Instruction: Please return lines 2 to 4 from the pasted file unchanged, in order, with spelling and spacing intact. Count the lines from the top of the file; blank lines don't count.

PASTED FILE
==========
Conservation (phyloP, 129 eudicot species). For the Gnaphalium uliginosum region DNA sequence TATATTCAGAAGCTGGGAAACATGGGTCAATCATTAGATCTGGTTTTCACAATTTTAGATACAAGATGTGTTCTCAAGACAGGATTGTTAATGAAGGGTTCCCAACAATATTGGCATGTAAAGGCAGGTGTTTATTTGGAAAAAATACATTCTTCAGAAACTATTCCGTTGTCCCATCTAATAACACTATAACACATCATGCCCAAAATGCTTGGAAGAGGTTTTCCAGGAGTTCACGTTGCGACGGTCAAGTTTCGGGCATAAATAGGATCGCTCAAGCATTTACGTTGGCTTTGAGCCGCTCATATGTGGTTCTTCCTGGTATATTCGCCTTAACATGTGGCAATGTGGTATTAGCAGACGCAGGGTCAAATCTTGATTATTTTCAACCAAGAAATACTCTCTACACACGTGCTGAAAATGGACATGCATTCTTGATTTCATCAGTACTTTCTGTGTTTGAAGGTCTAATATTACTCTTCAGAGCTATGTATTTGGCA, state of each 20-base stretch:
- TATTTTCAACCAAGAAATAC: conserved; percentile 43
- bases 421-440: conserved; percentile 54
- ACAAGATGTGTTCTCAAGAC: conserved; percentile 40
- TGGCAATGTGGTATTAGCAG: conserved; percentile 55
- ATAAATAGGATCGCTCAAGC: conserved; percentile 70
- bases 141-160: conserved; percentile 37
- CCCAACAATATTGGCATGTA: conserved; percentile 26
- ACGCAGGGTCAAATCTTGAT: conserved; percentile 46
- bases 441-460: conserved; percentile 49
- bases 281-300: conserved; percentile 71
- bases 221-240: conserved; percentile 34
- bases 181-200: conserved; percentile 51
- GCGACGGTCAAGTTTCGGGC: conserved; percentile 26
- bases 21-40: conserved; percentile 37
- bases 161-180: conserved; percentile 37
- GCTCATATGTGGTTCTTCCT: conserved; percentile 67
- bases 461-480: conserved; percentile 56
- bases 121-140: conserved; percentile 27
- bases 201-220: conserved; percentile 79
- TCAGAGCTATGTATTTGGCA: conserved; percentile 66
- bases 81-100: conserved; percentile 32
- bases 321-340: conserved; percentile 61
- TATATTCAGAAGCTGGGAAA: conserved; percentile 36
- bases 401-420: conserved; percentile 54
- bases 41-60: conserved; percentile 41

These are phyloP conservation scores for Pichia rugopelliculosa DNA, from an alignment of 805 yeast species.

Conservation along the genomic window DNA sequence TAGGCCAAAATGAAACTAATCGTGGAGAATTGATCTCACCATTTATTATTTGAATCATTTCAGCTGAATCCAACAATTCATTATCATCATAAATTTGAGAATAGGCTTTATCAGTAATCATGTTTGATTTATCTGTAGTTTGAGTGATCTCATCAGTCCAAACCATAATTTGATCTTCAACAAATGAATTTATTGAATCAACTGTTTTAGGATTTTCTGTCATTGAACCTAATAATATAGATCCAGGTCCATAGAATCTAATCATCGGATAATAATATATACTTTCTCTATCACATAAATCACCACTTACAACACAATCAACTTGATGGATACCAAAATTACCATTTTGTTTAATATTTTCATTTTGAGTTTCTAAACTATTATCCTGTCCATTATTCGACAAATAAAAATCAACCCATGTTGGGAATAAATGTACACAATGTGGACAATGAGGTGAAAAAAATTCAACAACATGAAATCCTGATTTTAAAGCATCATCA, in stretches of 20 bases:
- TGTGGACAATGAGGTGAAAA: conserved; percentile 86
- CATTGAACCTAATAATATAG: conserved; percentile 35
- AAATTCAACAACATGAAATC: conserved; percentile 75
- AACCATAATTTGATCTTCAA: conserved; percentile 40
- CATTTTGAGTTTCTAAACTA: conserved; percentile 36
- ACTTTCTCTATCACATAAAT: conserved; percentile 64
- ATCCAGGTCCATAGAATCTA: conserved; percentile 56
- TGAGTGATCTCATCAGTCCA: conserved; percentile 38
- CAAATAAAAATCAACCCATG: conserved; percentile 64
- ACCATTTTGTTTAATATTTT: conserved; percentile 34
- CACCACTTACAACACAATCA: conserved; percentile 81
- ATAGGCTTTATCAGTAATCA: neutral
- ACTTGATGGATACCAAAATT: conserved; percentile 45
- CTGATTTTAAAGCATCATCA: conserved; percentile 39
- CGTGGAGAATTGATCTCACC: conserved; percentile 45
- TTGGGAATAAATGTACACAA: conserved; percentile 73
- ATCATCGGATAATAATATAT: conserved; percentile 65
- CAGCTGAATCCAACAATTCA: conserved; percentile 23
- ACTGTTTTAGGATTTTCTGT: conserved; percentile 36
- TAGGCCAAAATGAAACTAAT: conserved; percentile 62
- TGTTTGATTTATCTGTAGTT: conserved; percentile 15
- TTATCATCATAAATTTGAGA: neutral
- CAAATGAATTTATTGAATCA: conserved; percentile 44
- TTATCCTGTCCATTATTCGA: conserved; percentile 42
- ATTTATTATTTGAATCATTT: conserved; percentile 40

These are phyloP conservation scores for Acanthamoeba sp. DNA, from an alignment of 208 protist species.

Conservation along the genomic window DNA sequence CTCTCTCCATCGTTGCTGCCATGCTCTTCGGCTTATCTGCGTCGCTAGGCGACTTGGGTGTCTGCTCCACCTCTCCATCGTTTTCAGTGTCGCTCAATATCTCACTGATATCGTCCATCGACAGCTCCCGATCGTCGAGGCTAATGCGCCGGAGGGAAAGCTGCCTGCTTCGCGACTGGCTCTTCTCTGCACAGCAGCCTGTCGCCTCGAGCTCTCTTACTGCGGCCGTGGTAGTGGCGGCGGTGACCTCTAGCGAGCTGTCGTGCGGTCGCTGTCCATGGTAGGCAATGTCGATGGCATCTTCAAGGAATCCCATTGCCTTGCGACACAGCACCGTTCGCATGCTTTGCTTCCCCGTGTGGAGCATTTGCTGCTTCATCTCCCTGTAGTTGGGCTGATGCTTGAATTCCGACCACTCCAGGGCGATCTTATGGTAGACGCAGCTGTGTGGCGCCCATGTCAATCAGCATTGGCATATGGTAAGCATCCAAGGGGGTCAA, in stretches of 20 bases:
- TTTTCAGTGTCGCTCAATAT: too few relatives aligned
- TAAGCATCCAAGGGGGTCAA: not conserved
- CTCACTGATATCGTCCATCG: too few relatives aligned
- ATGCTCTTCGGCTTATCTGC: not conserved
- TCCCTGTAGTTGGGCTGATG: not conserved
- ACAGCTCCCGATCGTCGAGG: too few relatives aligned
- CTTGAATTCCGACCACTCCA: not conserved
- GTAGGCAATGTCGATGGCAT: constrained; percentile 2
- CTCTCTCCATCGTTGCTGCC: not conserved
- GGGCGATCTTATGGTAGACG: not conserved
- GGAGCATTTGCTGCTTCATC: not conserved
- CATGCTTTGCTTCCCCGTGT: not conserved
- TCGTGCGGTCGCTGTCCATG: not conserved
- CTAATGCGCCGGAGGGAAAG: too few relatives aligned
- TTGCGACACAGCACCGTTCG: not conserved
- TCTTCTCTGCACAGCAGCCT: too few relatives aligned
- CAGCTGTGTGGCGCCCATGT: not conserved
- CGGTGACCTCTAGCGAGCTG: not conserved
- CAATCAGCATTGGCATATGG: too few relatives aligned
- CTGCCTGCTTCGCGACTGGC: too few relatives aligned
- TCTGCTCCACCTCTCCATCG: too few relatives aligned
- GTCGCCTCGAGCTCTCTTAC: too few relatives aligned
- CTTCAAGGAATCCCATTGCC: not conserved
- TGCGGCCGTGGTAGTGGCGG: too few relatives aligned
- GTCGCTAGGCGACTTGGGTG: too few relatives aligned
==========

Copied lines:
- TATTTTCAACCAAGAAATAC: conserved; percentile 43
- bases 421-440: conserved; percentile 54
- ACAAGATGTGTTCTCAAGAC: conserved; percentile 40